As negotiators we understand that in order to get what we want out of a principled negotiation no matter what negotiation styles or negotiating techniques we are using we are going to have to make concessions to the other side. What we need to understand is how best to make concessions in order to allow us to get the deal that we are working towards in our next negotiation. Making strategic concessions at the right time can be an effective tactic in a negotiation. Here are four ways to make your concessions work to your best advantage in your next negotiation.
Make Sure To Label Your Concessions
In a negotiation, never assume that your actions will speak for themselves. The other side will be motivated to overlook, ignore, or downplay your concessions. Why is this? They want to avoid the strong social obligation to reciprocate. What this means is that it is your responsibility to label your concessions and make them important to the other side.
When it comes to labeling, there are rules for you to follow. First, let it be known to the other side what you have given up (or what you have stopped demanding) is costly to you. By doing so, you clarify that you made a concession.
Second, take time to emphasize the benefits to the other side. Research suggests that negotiators reciprocate concessions based on the benefits they receive, while tending to ignore how much others are sacrificing.
Third, don’t give up on your original demands too quickly. If the other side considers your first offer to be frivolous, your willingness to move away from it will not necessarily be seen as concessionary behavior. In contrast, your concessions will be more powerful when the other side views your initial demands as serious and reasonable. Accordingly, spend time legitimating your original offer and then use it as a reference point when you label your concession.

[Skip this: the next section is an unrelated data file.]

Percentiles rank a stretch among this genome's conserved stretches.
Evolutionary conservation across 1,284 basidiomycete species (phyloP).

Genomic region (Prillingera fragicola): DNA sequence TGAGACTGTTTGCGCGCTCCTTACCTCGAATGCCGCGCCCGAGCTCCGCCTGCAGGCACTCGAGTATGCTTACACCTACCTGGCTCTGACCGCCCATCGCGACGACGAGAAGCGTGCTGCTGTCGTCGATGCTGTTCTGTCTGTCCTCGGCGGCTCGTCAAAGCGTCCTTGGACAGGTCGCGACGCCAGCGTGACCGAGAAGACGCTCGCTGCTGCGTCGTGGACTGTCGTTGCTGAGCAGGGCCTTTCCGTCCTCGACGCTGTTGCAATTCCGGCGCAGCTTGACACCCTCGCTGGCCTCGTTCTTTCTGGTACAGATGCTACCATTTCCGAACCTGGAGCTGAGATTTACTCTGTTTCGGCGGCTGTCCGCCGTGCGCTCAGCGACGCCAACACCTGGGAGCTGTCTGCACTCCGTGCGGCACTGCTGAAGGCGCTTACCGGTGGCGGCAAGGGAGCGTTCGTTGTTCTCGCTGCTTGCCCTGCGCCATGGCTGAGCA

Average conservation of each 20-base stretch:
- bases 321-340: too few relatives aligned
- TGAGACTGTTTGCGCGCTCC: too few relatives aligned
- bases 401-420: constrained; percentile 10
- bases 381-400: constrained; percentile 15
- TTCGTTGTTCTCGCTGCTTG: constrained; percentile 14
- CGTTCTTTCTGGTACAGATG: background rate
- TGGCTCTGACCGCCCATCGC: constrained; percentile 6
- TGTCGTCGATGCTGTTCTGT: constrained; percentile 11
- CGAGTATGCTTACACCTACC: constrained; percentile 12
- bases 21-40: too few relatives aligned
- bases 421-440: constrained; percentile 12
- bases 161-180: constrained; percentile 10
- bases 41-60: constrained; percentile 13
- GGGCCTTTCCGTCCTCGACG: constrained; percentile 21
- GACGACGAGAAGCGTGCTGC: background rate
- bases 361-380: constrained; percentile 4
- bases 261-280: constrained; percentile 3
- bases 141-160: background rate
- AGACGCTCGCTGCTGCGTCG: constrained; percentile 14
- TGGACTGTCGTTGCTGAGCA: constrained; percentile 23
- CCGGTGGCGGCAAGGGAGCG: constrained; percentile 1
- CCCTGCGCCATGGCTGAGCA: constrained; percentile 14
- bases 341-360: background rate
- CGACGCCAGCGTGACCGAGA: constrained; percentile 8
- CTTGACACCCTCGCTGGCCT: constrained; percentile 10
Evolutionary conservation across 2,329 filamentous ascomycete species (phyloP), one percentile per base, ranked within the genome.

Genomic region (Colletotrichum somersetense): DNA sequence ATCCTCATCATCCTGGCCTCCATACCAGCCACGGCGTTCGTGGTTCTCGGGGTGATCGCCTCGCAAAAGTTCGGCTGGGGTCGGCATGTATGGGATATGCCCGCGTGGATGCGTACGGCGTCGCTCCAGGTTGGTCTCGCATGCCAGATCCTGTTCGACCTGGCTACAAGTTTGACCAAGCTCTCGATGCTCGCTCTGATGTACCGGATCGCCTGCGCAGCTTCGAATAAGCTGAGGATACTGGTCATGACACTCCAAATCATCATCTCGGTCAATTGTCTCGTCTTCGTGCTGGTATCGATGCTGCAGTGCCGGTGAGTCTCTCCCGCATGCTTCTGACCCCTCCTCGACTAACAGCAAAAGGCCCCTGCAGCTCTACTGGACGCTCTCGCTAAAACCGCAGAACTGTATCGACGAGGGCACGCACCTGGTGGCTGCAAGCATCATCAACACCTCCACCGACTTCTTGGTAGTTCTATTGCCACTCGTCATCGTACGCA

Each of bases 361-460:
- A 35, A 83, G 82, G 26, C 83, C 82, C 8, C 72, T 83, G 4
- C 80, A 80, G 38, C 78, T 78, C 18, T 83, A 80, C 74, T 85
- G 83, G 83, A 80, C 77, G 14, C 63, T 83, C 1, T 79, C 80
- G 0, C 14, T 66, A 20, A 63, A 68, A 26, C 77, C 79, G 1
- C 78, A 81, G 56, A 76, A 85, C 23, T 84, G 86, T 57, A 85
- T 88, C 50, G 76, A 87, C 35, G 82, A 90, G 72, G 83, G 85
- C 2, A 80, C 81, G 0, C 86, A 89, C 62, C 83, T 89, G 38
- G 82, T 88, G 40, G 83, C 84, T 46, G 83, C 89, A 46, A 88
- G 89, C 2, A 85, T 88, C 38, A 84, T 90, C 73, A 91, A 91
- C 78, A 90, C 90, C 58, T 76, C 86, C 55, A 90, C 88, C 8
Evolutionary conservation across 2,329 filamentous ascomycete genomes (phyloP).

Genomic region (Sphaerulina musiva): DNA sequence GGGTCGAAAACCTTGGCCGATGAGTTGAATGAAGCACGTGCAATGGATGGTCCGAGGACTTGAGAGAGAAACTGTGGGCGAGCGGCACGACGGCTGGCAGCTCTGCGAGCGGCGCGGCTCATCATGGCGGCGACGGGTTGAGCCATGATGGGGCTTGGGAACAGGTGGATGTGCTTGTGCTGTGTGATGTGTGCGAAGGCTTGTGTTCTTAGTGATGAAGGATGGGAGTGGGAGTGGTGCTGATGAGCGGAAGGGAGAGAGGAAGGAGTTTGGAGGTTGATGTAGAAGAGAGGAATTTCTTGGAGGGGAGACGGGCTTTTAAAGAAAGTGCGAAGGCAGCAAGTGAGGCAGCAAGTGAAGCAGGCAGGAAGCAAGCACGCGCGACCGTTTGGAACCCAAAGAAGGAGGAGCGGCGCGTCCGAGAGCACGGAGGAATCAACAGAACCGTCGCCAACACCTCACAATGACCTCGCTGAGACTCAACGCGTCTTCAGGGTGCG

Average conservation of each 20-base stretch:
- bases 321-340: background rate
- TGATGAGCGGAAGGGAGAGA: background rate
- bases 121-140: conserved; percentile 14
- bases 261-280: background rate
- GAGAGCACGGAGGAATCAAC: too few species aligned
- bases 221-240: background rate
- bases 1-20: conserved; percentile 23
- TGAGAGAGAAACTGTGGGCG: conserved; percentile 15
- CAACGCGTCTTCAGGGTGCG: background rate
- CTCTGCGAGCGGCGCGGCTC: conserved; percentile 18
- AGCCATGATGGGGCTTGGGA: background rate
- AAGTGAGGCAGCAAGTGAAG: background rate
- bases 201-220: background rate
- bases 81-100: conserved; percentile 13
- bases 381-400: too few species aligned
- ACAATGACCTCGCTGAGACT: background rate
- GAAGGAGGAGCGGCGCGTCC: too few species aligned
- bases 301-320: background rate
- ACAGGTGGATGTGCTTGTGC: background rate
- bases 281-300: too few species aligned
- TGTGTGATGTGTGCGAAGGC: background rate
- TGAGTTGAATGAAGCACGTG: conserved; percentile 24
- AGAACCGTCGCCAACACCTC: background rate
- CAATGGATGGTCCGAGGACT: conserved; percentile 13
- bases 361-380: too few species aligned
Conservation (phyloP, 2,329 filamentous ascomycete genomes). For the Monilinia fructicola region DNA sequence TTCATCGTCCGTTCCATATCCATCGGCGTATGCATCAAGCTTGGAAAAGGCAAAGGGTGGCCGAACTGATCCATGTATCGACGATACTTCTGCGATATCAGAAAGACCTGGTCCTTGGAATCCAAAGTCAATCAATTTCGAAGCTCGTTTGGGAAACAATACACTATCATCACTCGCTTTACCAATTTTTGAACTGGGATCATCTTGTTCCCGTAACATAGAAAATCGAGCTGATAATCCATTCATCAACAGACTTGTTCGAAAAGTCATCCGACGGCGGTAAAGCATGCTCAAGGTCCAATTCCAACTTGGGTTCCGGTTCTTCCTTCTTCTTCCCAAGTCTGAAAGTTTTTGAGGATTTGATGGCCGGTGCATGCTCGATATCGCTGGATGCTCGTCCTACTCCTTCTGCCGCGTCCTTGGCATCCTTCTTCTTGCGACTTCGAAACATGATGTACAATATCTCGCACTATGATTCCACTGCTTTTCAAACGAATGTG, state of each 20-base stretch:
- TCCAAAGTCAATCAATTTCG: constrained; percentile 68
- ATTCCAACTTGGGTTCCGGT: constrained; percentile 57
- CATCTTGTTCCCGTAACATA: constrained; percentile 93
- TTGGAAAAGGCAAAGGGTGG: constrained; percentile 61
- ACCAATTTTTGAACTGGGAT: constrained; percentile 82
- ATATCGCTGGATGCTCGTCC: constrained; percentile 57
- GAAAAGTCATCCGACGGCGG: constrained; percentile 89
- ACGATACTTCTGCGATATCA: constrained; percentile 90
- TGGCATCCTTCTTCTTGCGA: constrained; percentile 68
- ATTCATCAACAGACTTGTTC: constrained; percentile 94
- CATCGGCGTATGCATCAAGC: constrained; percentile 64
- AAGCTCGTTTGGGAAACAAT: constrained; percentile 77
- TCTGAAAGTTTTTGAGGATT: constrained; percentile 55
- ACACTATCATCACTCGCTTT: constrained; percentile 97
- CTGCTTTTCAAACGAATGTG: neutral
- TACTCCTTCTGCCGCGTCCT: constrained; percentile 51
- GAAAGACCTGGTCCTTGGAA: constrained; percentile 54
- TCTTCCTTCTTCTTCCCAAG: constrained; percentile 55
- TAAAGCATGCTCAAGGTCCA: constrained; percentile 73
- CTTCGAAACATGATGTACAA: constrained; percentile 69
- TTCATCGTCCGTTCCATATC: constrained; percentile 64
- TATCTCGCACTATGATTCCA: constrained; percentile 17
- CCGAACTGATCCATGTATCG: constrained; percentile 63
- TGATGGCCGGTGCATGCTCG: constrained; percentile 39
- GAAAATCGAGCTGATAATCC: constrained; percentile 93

Always Demand And Define Reciprocity When Making Concessions
Labeling your concessions helps trigger an obligation on the other side to reciprocate, but sometimes they will be slow to act on that obligation. To increase the likelihood that you get something in return for your concession, try to explicitly—but diplomatically—demand reciprocity from them.
When you are making concessions make sure that you label the concession. Secondly, demand reciprocity. Thirdly, define the precise form that reciprocity should take. Each of these elements is critical. However, negotiators often overlook the need to define reciprocity. Remember that no one in a negotiation understands what you value better than you do. If you don’t speak up, you’re going to get what the other side thinks you value or, worse, what is most convenient for them to give.
The strategy of demanding and defining reciprocity plays out in a variety of contexts; if you understand how to use it then you can profit from it immensely. A great example is a tactic consultants and contractors like to use. When a client praises his work, a smart consultant will quickly point out that the person who would really love to hear this praise is his boss. In this way, he defines for the appreciative customer how best to reciprocate.
Remember That You Can Make Contingent Concessions
One indicator of a good working relationship is that parties don’t nickel-and-dime each other for concessions. Rather, each side learns about the interests and concerns of the other and makes good-faith efforts toward achieving their joint gains.
Unfortunately, while fostering such norms is desirable, it is not always possible to do during a negotiation. Some people that we negotiate with are clearly untrustworthy or entirely self-interested. Such negotiators are likely to exploit your goodwill by refusing to reciprocate at all, much less in the way you have defined.